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Newfoundland Town Wins Expropriation Case

A Newfoundland court has awarded two land parcels to a municipality that expropriated them from a developer.

The Supreme Court of Newfoundland and Labrador ruled that the Town of Paradise acted properly when it rezoned the land for conservation and claimed it from Index Investments.

“The decision affirms the principle that cities and towns do not owe compensation to private landowners whose lands are reduced in value by the reasonable exercise of municipal zoning authority,” wrote lawyers Stephen Penney and Matthew Raske in an assessment of the decision.

Index argued that the expropriation was an improper use of the town’s legal authority, granted the municipality a beneficial interest in the properties and was otherwise unreasonable.

But the court ruled that Index failed to prove that the town gained from the move and all of the land’s reasonable uses were removed.

“The onus was on the developer to show that these possible uses were not reasonable uses. It failed to do so,” wrote Penney and Raske.


Inside The Story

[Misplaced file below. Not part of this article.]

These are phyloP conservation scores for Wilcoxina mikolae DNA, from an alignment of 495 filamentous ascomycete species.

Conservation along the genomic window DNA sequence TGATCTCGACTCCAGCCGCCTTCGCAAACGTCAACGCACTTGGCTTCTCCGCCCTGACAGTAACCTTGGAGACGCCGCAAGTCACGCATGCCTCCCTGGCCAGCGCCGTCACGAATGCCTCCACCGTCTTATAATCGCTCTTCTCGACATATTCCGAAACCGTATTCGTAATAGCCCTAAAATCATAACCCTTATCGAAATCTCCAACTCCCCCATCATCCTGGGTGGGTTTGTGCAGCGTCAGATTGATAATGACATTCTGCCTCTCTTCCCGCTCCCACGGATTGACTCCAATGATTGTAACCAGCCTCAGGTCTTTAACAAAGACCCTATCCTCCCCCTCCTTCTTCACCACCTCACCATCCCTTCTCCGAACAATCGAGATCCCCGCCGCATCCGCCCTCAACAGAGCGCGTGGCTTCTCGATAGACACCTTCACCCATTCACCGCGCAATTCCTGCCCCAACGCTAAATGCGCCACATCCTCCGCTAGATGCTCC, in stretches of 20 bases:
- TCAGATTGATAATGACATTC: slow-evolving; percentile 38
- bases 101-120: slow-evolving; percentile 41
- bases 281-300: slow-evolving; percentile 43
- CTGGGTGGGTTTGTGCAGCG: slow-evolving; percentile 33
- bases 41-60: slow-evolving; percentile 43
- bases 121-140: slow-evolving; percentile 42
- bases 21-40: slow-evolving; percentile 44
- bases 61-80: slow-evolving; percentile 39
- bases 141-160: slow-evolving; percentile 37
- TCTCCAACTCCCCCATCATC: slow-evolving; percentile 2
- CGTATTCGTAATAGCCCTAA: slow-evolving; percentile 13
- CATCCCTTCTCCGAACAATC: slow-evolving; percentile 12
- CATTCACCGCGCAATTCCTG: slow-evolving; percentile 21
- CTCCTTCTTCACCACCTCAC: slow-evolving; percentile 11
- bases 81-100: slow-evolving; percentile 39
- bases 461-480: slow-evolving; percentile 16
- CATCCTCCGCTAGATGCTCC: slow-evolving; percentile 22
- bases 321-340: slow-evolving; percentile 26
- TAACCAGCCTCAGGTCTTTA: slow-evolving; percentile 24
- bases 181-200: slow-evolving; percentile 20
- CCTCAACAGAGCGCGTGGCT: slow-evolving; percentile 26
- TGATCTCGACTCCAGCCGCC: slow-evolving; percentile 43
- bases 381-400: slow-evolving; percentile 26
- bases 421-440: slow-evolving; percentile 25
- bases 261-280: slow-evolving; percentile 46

About Monte Stewart

Monte Stewart serves as Content Director - Canada for Connect Commercial Real Estate. Based in Vancouver, British Columbia, Monte provides daily news coverage of major Canadian commercial real estate markets, including Vancouver, Toronto, Montreal and Calgary. He has written about the real estate sector for various media outlets and Avison Young since the early 2000s. In addition, he has covered sports, general news and business for several leading wire services and publications, including The Canadian Press, The Associated Press, The Calgary Herald, The Globe and Mail, Research Money, The Daily Oil Bulletin, Natural Gas World and The Toronto Star. Monte is active in his community as a youth basketball coach and raises funds for such charitable causes as Movember.

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